“We’ve got the capacity to more than double the number of kitchens we’re selling at the moment,” he says, “but we’re not rushing to do that because we’d rather have the right partners and customers, and we’d rather focus on value over volume. There are a lot of people chasing the volume and it’s a race to the bottom. We want to maintain our standards, our quality, and our service and that comes at a price but, it [Omega product] is still good value for money and that’s our philosophy. We are looking to bring new customers on board, while maintaining the service we give our existing retail partners.
“We have some ambitious plans to double our turnover over the next three years – through all of the sectors [retail and contract] we operate in. We’re excited about what’s to come. As a business, you never stop improving, but we’ve put ourselves in a very, very good position to take advantage of the market as it is now.”
Barber’s optimism for the future isn’t just reserved for Omega either. Despite the obvious challenges, he is con-vinced that there are real opportunities out there for independent retailers right now.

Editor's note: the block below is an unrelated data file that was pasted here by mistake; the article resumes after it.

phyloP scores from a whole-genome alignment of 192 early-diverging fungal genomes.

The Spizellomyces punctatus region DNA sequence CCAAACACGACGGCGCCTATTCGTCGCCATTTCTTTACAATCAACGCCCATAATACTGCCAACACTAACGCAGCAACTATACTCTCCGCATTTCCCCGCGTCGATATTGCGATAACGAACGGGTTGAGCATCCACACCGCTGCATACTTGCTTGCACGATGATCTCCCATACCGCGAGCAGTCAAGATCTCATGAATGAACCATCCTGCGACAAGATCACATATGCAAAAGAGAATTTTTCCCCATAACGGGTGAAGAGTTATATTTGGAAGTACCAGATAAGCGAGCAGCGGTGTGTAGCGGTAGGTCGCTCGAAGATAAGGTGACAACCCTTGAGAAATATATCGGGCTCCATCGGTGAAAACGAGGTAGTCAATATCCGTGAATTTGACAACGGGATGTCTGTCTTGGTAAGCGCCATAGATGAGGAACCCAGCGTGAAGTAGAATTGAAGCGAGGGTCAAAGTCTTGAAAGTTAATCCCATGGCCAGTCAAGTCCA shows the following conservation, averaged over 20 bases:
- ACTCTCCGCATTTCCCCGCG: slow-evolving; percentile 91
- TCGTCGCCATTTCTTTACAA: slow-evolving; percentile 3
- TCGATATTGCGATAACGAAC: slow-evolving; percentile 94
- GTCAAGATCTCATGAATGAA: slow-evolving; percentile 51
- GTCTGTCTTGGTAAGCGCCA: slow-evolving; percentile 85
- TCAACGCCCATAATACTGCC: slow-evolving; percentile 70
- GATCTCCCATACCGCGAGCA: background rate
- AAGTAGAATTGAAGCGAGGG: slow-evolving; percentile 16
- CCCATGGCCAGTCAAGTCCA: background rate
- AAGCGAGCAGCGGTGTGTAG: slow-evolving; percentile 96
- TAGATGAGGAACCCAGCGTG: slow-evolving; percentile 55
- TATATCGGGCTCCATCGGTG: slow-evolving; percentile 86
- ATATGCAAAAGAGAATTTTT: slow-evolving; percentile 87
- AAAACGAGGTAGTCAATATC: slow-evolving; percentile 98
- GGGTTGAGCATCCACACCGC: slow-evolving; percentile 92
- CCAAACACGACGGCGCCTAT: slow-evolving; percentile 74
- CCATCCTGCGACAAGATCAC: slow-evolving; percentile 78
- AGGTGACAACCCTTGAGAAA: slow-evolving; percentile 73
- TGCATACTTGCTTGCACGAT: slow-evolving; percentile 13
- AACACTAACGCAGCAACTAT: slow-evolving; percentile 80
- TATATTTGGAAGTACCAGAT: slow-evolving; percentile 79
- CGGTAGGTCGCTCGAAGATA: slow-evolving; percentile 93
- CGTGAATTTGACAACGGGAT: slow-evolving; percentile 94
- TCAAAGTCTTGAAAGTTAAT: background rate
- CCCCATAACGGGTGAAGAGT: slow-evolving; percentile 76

“The demand for kitchens is there and will be there for the long-term,” he says. “There might be some constraints with fitting and material availability, and we might see a softening in 2022 as the holiday industry opens up again, but they are short-term. There’s a fantastic long-term opportunity here for independent retailers – particularly as we continue to see a growth in the value of kitchens in this sector. The volume growth is coming from the nationals whereas, in the independent retail sector, the volume tends to be quite static, but the value is growing – and that’s right in our sweet spot, too.”
Have something to say? Email the editor